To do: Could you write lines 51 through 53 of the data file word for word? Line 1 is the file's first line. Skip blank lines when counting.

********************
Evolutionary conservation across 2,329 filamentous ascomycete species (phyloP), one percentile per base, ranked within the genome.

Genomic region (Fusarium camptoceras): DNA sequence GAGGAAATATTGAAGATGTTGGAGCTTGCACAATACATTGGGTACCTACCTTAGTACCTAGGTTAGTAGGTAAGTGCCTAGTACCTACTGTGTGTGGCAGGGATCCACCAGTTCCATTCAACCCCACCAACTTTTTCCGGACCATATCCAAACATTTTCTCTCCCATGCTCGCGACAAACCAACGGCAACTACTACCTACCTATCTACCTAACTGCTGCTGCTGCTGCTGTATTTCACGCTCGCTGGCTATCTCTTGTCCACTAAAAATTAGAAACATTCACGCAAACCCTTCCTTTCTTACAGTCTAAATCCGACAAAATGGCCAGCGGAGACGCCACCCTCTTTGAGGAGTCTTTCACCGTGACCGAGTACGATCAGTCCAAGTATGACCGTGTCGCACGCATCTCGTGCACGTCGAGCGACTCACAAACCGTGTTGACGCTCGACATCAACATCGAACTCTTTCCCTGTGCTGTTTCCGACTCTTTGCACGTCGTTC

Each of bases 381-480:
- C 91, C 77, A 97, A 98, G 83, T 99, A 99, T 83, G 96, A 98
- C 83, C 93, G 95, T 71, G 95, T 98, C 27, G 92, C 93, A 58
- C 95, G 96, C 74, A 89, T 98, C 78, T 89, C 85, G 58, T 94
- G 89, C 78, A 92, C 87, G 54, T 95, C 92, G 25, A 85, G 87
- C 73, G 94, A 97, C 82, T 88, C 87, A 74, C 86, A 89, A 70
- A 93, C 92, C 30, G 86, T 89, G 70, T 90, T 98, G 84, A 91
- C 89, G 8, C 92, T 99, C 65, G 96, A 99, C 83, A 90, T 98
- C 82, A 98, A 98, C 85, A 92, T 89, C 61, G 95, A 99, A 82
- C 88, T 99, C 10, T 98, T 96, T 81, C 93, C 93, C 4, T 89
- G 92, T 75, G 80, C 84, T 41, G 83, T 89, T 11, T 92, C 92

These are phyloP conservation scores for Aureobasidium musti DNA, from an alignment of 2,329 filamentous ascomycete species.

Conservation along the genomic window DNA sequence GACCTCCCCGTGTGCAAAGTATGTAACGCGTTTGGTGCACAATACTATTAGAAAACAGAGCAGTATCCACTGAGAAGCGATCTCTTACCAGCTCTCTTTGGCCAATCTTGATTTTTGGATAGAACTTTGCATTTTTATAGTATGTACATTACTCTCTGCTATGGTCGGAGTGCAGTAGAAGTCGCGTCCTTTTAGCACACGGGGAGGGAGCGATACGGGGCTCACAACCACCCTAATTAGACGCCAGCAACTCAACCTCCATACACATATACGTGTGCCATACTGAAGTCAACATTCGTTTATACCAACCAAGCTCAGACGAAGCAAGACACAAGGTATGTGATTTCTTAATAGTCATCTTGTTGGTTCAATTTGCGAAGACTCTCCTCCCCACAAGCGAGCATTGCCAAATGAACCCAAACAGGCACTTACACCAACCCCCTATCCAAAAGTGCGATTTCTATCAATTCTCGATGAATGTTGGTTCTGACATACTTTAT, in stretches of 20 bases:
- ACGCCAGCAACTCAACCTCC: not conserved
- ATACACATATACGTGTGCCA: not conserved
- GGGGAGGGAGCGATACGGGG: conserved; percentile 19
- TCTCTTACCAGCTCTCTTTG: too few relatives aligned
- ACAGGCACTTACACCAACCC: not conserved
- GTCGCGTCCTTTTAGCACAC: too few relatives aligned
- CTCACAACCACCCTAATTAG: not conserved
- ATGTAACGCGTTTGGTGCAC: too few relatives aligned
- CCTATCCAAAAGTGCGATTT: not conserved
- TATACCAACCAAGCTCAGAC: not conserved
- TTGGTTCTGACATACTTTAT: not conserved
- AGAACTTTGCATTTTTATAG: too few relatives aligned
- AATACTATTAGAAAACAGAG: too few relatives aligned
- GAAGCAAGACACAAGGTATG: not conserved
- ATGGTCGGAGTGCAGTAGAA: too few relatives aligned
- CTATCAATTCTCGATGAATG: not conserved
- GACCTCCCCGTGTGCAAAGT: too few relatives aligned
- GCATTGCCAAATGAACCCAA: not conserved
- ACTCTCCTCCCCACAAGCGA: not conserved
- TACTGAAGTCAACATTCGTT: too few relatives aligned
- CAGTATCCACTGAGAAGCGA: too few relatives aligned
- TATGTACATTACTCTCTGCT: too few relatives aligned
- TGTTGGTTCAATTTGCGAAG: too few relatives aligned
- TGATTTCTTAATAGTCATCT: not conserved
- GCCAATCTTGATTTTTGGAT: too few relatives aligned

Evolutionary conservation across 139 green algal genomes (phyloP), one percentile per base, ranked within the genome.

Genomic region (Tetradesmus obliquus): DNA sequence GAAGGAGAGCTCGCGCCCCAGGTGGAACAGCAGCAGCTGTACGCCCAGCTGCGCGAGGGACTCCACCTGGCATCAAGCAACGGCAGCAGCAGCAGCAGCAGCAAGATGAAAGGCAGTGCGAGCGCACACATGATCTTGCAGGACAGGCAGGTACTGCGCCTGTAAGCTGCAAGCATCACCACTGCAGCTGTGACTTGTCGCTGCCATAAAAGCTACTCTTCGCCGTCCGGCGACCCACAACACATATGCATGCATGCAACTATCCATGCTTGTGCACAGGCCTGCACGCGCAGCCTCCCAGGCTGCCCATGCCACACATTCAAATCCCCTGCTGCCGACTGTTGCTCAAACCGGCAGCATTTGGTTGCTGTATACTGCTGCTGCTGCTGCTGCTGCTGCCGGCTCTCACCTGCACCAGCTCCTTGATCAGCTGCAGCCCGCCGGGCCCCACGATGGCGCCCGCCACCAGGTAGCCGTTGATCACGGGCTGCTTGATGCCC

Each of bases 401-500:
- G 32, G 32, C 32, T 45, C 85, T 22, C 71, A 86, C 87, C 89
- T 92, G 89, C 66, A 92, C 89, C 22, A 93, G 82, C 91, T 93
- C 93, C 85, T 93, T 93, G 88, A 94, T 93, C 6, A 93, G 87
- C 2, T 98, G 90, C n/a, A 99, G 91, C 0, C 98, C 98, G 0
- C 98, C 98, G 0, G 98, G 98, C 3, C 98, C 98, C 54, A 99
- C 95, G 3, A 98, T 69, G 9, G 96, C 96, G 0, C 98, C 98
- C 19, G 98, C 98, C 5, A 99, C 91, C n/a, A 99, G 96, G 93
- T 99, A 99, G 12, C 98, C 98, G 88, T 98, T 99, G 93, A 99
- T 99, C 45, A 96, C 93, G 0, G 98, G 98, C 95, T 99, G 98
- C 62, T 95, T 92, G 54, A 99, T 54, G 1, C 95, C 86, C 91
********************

- T 99, A 99, G 12, C 98, C 98, G 88, T 98, T 99, G 93, A 99
- T 99, C 45, A 96, C 93, G 0, G 98, G 98, C 95, T 99, G 98
- C 62, T 95, T 92, G 54, A 99, T 54, G 1, C 95, C 86, C 91